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Federal agent returns to isles for lengthy trial

Jury selection in Deedy’s high-profile murder case is expected to take weeks

By Ken Kobayashi

POSTED:
LAST UPDATED: 10:35 p.m. HST, Jul 17, 2013


State Department special agent Christopher Deedy has returned to Honolulu for jury selection this month and trial this summer on charges he murdered a Kailua man at a McDonald’s restaurant in Waikiki in 2011.

Deedy appeared at a court hearing Friday to prepare for jury selection, which is scheduled to start April 15 before Circuit Judge Karen Ahn.

Opening statements for the trial are scheduled for July 1 to accommodate what is expected to be weeks of jury selection because of the massive publicity in the high-profile case.

In addition, Ahn is scheduled to go on three weeks of vacation in June.

Ahn said the vacation was planned before last summer and paid for prior to the scheduling of the trial this year.

Deedy, 28, is charged with murder and a firearms violation in a case that drew widespread coverage with national and international media here for the Asia-Pacific Economic Cooperation conference.
Deedy was in town to provide security for diplomats.

He was off duty when he shot Kollin Elderts at about 2:45 a.m. Nov. 5, 2011, at the fast-food restaurant on Kuhio Avenue.

Deedy posted $250,000 bond for his release and received permission to reside at his Arlington Va., home and work at a State Department desk job.

At Friday’s hearing, Deedy affirmed that he agreed to the withdrawal last month of his motion seeking to dismiss the charges under the U.S. Constitution’s Supremacy Clause. The provision prohibits state prosecution of federal law enforcement officers acting in the scope of their duties.

In court papers filed this week citing reasons for the withdrawal, Deedy’s attorney Brook Hart said the hearing on the motion would amount to a minitrial, which would run for several weeks with testimony from many of the same witnesses scheduled to testify at trial.

Hart said Deedy did not have the financial resources to afford bringing in his witnesses from the mainland and housing them for what essentially would be two lengthy trials.

Hart, however, said Deedy still retains the right to raise the defense at trial that he was acting as a federal law enforcement agent to protect himself and others.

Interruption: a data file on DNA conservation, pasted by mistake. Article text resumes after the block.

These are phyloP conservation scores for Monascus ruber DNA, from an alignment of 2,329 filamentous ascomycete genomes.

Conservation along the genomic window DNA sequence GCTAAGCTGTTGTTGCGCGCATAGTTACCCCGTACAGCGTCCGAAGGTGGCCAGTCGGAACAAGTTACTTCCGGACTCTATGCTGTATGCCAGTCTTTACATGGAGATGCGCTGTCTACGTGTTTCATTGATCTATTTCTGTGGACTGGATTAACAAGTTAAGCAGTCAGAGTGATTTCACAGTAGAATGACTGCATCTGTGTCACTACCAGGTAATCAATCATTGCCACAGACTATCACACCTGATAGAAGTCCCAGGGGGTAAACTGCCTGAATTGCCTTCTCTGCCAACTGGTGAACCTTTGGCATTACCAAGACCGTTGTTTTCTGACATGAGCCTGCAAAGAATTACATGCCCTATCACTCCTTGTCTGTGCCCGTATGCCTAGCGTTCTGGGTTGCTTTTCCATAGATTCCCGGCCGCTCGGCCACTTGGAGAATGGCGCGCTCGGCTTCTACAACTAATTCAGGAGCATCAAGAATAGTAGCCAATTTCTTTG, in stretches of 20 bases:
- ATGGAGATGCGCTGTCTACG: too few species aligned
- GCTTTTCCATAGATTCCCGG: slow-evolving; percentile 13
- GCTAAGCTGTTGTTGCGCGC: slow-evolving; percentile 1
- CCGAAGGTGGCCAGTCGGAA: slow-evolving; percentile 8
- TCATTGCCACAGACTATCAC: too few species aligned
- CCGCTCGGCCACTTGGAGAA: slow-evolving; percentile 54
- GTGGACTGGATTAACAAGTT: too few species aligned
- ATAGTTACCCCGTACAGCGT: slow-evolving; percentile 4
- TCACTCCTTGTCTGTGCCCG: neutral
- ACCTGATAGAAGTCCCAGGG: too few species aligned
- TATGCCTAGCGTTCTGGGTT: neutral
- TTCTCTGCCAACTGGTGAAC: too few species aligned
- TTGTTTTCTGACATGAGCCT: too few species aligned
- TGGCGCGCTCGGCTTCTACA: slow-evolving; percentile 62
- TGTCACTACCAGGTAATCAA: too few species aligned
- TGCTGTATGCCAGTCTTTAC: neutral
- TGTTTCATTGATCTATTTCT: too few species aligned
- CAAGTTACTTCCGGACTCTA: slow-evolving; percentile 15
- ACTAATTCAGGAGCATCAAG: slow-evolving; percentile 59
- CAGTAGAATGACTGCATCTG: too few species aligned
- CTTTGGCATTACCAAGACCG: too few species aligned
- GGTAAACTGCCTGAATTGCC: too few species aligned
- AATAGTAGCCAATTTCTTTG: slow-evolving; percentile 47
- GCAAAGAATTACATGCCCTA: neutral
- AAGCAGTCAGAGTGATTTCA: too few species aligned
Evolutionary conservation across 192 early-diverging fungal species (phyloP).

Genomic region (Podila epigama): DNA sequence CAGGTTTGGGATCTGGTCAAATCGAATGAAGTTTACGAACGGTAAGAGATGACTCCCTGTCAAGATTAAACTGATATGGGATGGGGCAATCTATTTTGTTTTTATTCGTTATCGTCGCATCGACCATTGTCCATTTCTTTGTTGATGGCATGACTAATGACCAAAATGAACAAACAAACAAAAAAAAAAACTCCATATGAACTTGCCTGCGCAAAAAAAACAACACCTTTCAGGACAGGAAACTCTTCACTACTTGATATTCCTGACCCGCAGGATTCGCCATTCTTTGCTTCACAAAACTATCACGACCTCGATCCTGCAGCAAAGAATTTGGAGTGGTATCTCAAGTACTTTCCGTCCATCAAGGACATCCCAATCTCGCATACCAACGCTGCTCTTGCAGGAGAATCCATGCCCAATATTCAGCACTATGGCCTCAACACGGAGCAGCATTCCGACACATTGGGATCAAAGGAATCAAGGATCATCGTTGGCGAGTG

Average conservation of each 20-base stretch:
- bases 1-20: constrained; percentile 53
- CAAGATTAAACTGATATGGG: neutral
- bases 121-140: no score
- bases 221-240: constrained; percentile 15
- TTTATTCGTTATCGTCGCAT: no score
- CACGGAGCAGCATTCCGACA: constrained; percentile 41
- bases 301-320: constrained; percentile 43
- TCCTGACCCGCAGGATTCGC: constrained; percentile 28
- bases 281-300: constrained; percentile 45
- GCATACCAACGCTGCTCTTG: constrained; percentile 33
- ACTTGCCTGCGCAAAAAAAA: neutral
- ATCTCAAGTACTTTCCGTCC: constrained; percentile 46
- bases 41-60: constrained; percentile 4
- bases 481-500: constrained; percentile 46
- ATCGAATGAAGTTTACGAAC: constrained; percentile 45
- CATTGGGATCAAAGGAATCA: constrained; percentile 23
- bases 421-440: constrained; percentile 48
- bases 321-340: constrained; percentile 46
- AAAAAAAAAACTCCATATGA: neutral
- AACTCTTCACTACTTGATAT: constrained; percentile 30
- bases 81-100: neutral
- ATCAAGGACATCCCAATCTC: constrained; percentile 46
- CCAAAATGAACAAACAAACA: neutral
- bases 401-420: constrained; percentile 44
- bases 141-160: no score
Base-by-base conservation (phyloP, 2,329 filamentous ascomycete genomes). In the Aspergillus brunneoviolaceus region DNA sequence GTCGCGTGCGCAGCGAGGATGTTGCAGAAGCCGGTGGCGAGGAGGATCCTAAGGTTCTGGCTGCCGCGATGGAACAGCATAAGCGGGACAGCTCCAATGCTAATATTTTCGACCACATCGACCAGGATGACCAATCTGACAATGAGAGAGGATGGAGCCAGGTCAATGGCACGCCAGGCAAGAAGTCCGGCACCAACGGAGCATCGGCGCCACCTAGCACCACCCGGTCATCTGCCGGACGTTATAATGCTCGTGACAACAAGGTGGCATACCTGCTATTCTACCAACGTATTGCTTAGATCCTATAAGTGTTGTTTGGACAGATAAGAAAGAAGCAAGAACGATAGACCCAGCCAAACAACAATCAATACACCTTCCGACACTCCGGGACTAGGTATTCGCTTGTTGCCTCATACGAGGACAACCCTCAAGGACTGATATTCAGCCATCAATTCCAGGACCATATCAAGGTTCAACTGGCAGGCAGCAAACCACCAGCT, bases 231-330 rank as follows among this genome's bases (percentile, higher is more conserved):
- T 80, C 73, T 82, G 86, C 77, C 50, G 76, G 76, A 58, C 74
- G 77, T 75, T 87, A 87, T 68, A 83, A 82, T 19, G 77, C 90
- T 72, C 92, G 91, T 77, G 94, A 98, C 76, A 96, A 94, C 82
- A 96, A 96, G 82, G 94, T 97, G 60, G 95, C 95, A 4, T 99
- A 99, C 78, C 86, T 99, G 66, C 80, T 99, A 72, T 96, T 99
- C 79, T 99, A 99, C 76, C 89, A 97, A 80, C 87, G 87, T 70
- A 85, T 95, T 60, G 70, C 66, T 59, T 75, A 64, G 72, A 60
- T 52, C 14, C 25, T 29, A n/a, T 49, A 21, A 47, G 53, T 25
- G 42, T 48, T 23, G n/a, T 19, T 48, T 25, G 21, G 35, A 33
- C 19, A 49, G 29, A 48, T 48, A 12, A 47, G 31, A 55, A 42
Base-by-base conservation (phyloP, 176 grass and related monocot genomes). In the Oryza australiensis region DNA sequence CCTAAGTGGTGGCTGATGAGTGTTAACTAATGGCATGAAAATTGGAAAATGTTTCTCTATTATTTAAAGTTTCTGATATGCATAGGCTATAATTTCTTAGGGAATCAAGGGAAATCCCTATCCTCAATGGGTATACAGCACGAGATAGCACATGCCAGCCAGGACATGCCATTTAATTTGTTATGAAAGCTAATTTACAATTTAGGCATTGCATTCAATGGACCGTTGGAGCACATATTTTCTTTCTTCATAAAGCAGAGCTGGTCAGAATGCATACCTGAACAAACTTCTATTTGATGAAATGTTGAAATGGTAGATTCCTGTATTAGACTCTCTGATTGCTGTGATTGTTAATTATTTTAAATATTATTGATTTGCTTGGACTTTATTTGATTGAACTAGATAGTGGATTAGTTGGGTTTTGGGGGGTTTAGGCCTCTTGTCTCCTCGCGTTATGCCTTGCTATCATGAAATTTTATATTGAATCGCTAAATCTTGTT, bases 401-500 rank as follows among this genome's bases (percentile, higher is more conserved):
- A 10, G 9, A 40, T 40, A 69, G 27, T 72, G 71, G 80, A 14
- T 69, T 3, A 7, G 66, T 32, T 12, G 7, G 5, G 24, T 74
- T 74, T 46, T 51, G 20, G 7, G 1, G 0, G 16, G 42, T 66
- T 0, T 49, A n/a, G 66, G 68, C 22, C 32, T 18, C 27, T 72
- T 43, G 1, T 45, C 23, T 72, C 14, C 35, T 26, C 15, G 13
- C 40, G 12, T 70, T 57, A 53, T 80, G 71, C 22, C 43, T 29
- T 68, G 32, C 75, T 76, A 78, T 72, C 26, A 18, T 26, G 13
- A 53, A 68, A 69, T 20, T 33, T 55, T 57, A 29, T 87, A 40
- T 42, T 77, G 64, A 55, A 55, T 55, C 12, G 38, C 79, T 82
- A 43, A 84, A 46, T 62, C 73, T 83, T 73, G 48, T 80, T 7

The trial could take as long as two months. The defense has submitted a list of more than 140 potential witnesses.

As outlined in pretrial court papers, city prosecutors maintain that Deedy was not acting in any official capacity.

They contend Deedy appeared to be intoxicated after a night of drinking and bar-hopping, threatened to shoot Elderts and kicked him before firing the fatal shot to Elderts’ chest.

The defense contends that a drunken Elderts was the aggressor who called Deedy a “f--- haole” and challenged him to a fight. Deedy identified himself as a law enforcement officer, but Elderts attacked Deedy and tried to grab his gun before the fatal shot, according to the defense.

Jury selection is expected to be lengthy, with hundreds of potential jurors summoned to court for questioning on whether they can be impartial in view of the media coverage.

Hart has maintained that the questioning is required because the jurors would be faced with “highly charged and deep-seated political, social and emotional issues.”

They include, he said in a pretrial filing, the “racial underpinnings” expressed in comments to news stories. The comments cited by Hart include a description of Deedy as a mainland Caucasian killing a “local man” and a suggestion that Elderts was a “racist bully.”

At Friday’s hearing, the lawyers reviewed responses from potential jurors seeking to be excused for reasons that include medical issues.






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